In the Middle Ages in Europe, 500 – 1350 C.E., the presence of Christian priests expanded across Europe. Deviant behavior or psychological dysfunction was viewed as created by the conflict between good and evil, God or Satan. Cruel methods of ridding the afflicted person of the devil’s influence were varied and often resulted in death or permanent disabilities. Hospitals to care for the mentally ill began to emerge at the end of the period.
The Renaissance period was a time when science flourished. The German physician, Johann Weyer (1515 – 1588 C.E.), was the first doctor to specialize in mental illness and is consider to be the founder of modern psychopathology. Some progress was made in England and Belgium to care for the sick but this deteriorated by the mid-sixteenth century when asylums began to replace hospitals. The first asylum was founded in Spain. In London, 1547, Henry VIII opened Bethelehem Hospital (pronounced Bedlam by the locals), resulting in the word "Bedlam" being used for lunatic asylums in general, and later for a scene of uproar and confusion.
At the time of the French Revolution, Philippe Pinet (1745 - 1826), became the chief physician at La Bicetre asylum in Paris. He believed the patients were sick people in need of kindness and care. The English Quaker, William Tuke (1773 – 1813), started similar reforms in the United States. Dorothea Dix (1802 – 1887) further championed the cause of human public care and took it to the level of political reform. She personally helped to establish 32 state hospitals.
However, it appears that every time a wave of improved treatment emerged it was followed by a period of decline, usually due to over capacity and lack of funding. “By the early years of the twentieth century, the moral treatment movement had ground to a halt in the United States and Europe.”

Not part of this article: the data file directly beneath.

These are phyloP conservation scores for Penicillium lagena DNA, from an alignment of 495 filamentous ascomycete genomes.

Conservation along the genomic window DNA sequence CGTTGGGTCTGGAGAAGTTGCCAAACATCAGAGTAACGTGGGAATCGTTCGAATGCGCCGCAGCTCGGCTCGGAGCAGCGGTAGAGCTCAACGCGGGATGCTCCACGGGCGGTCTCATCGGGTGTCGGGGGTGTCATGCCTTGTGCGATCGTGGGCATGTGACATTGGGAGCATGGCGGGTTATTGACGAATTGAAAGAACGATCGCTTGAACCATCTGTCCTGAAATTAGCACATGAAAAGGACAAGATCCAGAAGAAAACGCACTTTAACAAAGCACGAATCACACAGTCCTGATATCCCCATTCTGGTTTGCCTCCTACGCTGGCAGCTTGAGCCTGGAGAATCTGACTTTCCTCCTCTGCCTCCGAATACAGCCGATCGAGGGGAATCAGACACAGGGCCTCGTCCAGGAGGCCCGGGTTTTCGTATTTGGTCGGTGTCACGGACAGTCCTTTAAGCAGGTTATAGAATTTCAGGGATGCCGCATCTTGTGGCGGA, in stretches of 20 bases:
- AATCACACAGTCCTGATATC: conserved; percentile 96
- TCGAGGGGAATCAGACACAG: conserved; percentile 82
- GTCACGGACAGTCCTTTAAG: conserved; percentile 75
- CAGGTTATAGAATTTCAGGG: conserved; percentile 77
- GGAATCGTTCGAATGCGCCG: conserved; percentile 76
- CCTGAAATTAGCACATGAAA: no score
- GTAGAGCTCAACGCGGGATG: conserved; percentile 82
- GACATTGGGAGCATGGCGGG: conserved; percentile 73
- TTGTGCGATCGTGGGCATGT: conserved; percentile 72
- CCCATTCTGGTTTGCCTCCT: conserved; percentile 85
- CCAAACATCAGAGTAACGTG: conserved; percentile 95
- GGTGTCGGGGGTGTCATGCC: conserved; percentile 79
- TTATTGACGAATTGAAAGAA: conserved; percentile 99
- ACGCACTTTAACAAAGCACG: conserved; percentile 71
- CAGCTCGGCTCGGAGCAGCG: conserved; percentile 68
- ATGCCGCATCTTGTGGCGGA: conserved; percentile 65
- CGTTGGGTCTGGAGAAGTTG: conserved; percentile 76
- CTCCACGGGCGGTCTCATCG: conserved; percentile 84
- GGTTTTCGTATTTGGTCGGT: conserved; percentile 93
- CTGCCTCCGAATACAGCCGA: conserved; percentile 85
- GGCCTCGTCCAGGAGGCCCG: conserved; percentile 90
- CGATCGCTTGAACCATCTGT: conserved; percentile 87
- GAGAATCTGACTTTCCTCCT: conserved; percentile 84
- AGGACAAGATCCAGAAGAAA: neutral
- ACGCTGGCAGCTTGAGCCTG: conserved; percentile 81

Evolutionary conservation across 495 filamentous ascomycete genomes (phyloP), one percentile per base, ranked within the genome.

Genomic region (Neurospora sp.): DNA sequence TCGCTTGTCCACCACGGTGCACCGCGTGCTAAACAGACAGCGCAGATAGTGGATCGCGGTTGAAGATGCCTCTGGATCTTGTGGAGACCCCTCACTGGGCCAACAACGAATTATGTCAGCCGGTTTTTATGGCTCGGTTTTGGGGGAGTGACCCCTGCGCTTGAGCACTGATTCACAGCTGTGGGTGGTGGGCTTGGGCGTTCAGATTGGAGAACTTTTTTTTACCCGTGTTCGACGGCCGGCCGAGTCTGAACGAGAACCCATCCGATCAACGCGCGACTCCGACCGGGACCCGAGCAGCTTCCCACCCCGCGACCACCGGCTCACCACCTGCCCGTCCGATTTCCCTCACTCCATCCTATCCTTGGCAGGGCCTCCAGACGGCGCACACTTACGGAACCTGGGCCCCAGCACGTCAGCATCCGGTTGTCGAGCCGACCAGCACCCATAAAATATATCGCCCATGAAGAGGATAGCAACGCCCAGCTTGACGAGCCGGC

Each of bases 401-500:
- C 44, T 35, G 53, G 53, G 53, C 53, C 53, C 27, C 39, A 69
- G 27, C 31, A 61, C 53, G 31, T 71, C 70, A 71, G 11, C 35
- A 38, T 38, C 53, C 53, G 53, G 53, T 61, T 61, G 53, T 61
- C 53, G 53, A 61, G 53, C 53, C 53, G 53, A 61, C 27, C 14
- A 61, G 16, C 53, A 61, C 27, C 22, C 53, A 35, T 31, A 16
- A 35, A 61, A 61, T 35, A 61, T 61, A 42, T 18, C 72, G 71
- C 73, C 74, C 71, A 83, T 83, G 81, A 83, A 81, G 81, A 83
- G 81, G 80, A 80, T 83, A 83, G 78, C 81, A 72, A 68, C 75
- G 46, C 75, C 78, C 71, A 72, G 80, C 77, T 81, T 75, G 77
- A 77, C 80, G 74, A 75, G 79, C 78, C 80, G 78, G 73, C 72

In the early twentieth century, two opposing perspectives emerged: somatogenic and psychogenic. The former held that abnormal behavior had physical origins and the latter held that the causes of such were psychological. Biological science found causes for illnesses such as syphilis. The study of hypnotism launched the psychological origin (psychogenic) perspective. Franz Mesmer (1734 – 1815) introduced the treatment of hysteria with hypnotherapy, but this method called "mesmerism" was not well regarded by doctors of his day. Hypnosis was not seriously studied until the late 1800s in Vienna. It attracted Sigmund Freud (1856 – 1939) who later founded psychoanalysis.
Psychopathology as the study of mental illness
Many different professions may be involved in studying mental illness or distress. Most notably, psychiatrists and clinical psychologists are particularly interested in this area and may either be involved in clinical treatment of mental illness, or research into the origin, development, and manifestations of such states, or often, both. More widely, many different specialties may be involved in the study of psychopathology. For example, a neuroscientist may focus on brain changes related to mental illness. Therefore, someone who is referred to as a psychopathologist may be one of any number of professions who have specialized in studying this area.